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Photo: Justin Sullivan/Getty Images

Uber, Lyft and others are fighting hard against a California bill that would force them to classify drivers as full employees.

What they're saying: In Lyft's case, if the bill becomes law as is, the company would have to shift to a smaller pool of full-time drivers, Lyft president John Zimmer said on Tuesday at the Deutsche Bank Technology Conference in Las Vegas.

  • "You would manage a smaller population of drivers, so you would have less on-boarding costs, less background [check] costs, and you would be able to have more control over the hours and duration that someone works for you," Zimmer said.
  • He emphasized that 91% of Lyft drivers drive less than 20 hours per week for the company, which means the company would "only get a certain type of workers" who would fit this more strictly defined job.

Between the lines: In short, Lyft is telling advocates for the bill: Be careful what you wish for — the result may work out for some drivers, but it won't end well for others. Uber, Lyft, and other gig-economy companies have long responded to criticism by arguing that their workers say "flexibility" is the most important attribute of the job.

Yes, but: Zimmer said this scenario is the least likely one. Instead, he believes it's more likely that either Lyft and its peers will strike a deal with California's government over the next several months, or they will prevail in a state ballot measure challenging the bill.

What's next: The California State Assembly has already approved the bill, AB5, and the Senate is expected to hold a final vote by the end of this week. If it passes, it will head to the governor's desk.

Go deeper: A California bill could upend the gig economy

Go deeper

Trump grants flurry of last-minute pardons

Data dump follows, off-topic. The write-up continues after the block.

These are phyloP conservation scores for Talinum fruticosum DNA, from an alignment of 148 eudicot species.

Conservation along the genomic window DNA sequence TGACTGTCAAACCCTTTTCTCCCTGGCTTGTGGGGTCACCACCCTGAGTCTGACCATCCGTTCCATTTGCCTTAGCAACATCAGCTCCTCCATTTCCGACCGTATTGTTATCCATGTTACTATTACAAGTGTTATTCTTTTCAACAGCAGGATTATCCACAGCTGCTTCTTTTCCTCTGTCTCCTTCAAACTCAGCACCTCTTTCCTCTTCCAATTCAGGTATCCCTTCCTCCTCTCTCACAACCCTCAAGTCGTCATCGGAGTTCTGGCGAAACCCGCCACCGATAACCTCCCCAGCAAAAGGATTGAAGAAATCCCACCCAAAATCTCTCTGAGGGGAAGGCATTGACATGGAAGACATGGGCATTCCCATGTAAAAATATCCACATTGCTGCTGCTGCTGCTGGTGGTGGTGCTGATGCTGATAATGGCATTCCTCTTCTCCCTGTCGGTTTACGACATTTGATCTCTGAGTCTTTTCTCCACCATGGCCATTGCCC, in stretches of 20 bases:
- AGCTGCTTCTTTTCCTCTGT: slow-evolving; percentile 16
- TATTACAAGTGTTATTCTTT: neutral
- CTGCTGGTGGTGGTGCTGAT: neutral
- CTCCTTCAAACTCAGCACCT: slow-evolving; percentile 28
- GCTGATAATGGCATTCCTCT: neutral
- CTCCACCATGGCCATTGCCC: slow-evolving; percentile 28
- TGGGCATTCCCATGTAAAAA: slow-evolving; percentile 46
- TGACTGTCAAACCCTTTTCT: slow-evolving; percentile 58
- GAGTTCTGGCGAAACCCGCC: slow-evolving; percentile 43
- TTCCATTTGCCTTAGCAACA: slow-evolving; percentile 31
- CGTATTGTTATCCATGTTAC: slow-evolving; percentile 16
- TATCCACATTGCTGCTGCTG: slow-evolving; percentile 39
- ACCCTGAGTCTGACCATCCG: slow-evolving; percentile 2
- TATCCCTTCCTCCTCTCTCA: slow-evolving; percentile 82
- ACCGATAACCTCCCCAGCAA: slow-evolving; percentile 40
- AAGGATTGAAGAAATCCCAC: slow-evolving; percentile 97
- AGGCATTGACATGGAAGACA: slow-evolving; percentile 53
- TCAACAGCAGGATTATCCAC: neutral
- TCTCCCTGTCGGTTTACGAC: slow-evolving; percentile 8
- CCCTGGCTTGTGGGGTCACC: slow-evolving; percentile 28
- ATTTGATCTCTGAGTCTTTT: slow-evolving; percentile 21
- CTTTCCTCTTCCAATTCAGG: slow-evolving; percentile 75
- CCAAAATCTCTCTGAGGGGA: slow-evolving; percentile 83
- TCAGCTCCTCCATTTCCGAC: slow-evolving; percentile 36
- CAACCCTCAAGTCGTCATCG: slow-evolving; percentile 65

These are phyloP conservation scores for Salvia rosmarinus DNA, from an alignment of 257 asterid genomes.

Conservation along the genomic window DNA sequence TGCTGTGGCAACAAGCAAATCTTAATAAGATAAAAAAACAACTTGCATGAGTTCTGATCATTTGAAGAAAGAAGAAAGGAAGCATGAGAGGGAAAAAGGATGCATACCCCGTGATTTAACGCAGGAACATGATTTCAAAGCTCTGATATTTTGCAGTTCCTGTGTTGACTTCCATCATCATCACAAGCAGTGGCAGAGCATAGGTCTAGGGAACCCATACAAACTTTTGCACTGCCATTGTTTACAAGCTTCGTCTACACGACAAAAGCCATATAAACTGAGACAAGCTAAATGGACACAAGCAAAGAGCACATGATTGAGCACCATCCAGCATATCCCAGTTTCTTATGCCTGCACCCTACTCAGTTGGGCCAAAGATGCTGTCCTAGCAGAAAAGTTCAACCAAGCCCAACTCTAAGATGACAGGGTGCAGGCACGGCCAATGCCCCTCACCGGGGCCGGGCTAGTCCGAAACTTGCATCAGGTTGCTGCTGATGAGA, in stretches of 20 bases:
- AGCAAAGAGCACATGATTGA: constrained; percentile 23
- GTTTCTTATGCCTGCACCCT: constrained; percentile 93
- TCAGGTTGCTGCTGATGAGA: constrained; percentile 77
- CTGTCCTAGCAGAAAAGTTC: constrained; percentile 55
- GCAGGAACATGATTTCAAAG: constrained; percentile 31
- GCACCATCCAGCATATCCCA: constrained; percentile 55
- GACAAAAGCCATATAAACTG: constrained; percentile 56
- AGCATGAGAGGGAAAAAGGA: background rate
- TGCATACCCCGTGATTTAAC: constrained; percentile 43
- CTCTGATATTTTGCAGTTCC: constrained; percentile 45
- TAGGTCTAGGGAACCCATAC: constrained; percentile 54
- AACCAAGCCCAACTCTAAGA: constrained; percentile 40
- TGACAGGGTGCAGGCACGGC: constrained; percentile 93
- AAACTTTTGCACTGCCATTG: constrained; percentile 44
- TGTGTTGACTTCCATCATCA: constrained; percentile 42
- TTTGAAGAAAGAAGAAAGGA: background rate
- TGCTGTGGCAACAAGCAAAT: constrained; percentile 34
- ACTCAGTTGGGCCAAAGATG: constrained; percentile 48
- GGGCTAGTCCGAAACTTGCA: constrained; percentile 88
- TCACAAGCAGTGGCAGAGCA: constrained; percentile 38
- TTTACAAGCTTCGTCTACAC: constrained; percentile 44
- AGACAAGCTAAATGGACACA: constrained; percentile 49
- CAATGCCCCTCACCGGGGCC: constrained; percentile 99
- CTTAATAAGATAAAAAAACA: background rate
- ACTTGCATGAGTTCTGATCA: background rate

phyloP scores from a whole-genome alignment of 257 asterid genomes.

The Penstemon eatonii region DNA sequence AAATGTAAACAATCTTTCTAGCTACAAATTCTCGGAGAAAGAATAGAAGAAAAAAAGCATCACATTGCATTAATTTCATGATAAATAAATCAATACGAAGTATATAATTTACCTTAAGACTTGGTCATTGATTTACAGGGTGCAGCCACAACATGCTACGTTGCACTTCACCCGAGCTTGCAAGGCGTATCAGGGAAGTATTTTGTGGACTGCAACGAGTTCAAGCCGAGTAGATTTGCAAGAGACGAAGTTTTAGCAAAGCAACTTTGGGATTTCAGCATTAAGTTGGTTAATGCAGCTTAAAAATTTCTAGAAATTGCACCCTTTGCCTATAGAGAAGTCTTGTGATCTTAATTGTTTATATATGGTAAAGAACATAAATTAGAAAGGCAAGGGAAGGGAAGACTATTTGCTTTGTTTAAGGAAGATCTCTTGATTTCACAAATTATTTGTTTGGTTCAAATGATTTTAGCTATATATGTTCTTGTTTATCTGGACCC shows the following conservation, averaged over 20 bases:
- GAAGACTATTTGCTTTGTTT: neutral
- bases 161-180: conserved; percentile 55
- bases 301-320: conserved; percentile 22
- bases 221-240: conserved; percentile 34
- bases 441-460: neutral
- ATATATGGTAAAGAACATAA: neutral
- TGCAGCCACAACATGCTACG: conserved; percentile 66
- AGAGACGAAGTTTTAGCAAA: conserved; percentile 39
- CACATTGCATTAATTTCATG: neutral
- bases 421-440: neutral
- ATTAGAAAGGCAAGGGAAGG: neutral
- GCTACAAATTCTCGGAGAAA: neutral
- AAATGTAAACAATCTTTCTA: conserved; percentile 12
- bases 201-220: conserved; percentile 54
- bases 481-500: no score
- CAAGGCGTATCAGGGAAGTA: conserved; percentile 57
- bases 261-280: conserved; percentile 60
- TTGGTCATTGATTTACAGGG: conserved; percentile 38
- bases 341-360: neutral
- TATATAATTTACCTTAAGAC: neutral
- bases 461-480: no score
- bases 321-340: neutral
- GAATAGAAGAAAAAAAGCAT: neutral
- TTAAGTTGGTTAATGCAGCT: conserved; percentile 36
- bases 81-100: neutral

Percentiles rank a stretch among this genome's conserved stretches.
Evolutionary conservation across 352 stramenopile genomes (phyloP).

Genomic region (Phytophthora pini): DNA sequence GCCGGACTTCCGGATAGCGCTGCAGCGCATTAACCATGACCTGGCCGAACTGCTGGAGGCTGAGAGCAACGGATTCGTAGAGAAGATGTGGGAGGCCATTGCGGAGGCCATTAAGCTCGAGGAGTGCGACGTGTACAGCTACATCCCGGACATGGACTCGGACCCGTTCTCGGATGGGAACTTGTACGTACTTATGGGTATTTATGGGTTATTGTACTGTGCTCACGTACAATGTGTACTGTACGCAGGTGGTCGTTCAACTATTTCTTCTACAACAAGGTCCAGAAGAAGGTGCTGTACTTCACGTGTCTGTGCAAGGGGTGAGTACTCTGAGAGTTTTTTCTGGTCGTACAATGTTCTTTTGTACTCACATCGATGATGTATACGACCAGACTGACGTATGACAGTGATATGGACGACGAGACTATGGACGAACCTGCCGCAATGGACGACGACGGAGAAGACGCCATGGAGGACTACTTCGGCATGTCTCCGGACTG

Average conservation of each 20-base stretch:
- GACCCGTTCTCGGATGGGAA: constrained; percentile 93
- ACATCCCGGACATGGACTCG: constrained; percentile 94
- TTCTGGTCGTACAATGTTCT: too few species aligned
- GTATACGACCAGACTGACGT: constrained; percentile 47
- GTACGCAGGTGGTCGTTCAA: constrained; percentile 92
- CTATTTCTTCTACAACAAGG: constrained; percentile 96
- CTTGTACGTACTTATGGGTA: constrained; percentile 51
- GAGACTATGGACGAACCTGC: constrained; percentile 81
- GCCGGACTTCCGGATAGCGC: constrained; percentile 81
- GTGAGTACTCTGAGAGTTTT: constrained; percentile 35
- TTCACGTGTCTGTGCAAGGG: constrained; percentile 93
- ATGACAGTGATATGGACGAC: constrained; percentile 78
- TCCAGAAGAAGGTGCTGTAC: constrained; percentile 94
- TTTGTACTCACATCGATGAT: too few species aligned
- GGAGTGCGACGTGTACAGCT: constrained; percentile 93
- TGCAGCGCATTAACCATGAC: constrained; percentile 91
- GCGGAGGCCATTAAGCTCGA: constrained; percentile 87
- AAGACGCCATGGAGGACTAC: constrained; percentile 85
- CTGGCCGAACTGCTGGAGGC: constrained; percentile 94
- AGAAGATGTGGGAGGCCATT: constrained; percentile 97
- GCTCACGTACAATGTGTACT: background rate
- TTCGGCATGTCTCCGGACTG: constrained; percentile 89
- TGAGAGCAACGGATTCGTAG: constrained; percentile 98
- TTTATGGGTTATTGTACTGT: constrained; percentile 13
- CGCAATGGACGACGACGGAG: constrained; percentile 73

Photo: Jabin Botsford/The Washington Post via Getty

President Trump issued 73 pardons and commuted the sentences of 70 individuals early Wednesday, 11 hours from leaving office.

Why it matters: It's a last-minute gift to some of the president's loyalists and an evident use of executive power with only hours left of his presidency. Axios reported in December that Trump planned to grant pardons to "every person who ever talked to me."

Trump revokes ethics order barring former aides from lobbying

Photo: Spencer Platt via Getty

Shortly after pardoning members of Congress and lobbyists convicted on corruption charges, President Trump revoked an executive order barring former officials from lobbying for five years after leaving his administration.

Why it matters: The order, which was signed eight days after he took office, was an attempt to fulfill his campaign promise to "drain the swamp."

  • But with less than 12 hours left in office, Trump has now removed those limitations on his own aides.

Trump pardons former GOP fundraiser Elliott Broidy

President Trump has pardoned Elliott Broidy, a former top Republican fundraiser who pleaded guilty late last year to conspiring to violate foreign lobbying laws as part of a campaign to sway the administration on behalf of Chinese and Malaysian interests.

Why it matters: Broidy was a deputy finance chair for the Republican National Committee early in Trump’s presidency, and attempted to leverage his influence in the Trump administration on behalf of his clients. The president's decision to pardon Broidy represents one last favor for a prominent political ally.